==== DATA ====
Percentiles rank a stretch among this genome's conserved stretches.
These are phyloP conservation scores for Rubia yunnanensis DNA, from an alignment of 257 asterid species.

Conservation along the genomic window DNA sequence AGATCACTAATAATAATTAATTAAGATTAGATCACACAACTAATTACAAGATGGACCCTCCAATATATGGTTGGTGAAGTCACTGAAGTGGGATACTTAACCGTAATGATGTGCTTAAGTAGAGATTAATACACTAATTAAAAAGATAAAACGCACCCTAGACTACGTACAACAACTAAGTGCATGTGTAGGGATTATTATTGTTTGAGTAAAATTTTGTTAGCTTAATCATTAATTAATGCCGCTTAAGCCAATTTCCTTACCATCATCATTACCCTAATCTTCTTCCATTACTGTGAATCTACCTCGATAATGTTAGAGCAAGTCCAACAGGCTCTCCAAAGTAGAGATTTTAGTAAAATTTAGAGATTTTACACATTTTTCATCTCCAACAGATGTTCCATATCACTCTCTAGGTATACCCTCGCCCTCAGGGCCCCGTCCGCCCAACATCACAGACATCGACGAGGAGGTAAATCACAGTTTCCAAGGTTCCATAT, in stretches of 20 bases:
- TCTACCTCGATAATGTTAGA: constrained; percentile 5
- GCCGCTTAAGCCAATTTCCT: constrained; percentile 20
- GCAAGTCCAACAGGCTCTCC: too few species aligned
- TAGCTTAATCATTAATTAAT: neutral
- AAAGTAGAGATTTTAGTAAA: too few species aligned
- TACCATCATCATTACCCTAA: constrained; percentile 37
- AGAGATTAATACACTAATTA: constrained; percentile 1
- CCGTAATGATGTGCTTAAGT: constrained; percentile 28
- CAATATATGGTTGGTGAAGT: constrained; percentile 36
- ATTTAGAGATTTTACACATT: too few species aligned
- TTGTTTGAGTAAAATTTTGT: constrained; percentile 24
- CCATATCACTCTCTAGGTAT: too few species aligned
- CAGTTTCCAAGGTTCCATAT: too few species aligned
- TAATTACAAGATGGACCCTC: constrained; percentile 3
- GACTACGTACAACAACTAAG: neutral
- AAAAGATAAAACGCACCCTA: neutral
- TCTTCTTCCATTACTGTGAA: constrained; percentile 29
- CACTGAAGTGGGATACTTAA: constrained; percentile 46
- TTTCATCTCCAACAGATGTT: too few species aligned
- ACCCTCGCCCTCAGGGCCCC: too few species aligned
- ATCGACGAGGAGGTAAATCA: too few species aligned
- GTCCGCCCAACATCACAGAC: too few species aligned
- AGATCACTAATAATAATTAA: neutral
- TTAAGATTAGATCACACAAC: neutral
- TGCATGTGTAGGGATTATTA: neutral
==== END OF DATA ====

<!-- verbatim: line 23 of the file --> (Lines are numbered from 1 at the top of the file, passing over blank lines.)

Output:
- ACCCTCGCCCTCAGGGCCCC: too few species aligned